Amherst Magazine

Why Social Networks Matter

By Peter Rooney

President Martin used her convocation address to counter attacks on liberal arts education.

[Speeches] In this year’s convocation address, President Biddy Martin took on those who question the value of a liberal arts education by describing her own background and the role Amherst plays in reducing prejudice and ignorance. 

“I’m a little worked up about some of the attacks on liberal arts education and higher education in general,” she told the Class of 2017 in Johnson Chapel. “Calls to keep higher ed accessible, affordable and of high quality are legitimate and have to be heeded, but some of the gleeful proclamations of disruption and demise are pernicious.”

Like 18 percent of the new class, Martin was a first-generation college student. She said she was raised “in an environment and a family that feared education because it has the power to change us.” Because of her experiences, she said, she’s thought a lot “about the benefits of education, but also about what can be difficult in it.”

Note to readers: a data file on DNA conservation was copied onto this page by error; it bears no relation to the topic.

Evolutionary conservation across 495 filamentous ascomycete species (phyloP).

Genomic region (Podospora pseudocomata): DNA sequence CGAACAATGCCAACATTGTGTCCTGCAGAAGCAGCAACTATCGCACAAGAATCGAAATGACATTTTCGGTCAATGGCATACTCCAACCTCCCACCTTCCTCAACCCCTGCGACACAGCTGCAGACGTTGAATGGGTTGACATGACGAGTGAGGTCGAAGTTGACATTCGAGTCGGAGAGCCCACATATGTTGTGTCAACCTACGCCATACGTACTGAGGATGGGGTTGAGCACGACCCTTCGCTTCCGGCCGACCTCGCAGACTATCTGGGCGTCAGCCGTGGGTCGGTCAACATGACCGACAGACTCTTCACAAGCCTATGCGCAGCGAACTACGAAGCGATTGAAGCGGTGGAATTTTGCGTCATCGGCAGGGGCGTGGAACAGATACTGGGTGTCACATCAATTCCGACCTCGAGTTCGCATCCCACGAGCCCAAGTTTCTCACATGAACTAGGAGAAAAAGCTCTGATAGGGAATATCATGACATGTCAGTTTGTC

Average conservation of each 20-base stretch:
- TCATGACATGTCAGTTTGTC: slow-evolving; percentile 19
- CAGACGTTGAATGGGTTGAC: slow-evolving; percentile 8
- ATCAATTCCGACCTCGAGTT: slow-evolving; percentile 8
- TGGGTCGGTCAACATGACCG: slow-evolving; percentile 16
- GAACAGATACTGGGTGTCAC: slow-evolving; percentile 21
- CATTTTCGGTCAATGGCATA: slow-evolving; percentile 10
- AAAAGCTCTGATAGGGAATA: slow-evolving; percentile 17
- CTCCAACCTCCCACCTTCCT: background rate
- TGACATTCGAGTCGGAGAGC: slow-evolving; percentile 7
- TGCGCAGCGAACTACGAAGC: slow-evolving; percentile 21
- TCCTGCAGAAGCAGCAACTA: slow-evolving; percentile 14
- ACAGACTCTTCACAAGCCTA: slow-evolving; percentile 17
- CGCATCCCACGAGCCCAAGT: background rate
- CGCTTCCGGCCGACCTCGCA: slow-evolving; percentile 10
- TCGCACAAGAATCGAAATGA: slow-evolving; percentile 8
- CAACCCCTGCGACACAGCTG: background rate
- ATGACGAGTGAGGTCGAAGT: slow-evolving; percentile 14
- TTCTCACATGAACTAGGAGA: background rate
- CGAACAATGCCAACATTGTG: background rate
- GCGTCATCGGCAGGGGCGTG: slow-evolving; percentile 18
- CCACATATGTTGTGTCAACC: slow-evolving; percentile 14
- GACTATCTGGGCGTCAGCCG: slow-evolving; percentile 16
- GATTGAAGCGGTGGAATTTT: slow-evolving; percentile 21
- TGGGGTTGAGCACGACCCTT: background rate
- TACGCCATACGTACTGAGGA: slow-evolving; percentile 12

What can be difficult, she said, is “combining the intellectual quality of this community with an effort to take better advantage of the differences among us.”

The crowd in Johnson Chapel for convocation

Photo by Megan Robertson ’15

One way to break out of the “prison house of ignorance and prejudice,” she said, is for students to build not only “bonding” relationships with people who are comfortably similar to themselves but also “bridging” relationships with those from other backgrounds.

Citing research by Amherst psychology professor Elizabeth Aries and others, who have found that white U.S. students from more privileged backgrounds tend to do the least crossing of boundaries in their friendship networks, Martin urged all students to use their time at Amherst to resist the “comfort and safety” of insular networks.

“The friendships you form here matter, and they matter not only to you as individuals or to the institution, but they matter on a much larger stage,” she said. “The relationships we build here are experiments in the kind of social world we could imagine and would like to have.”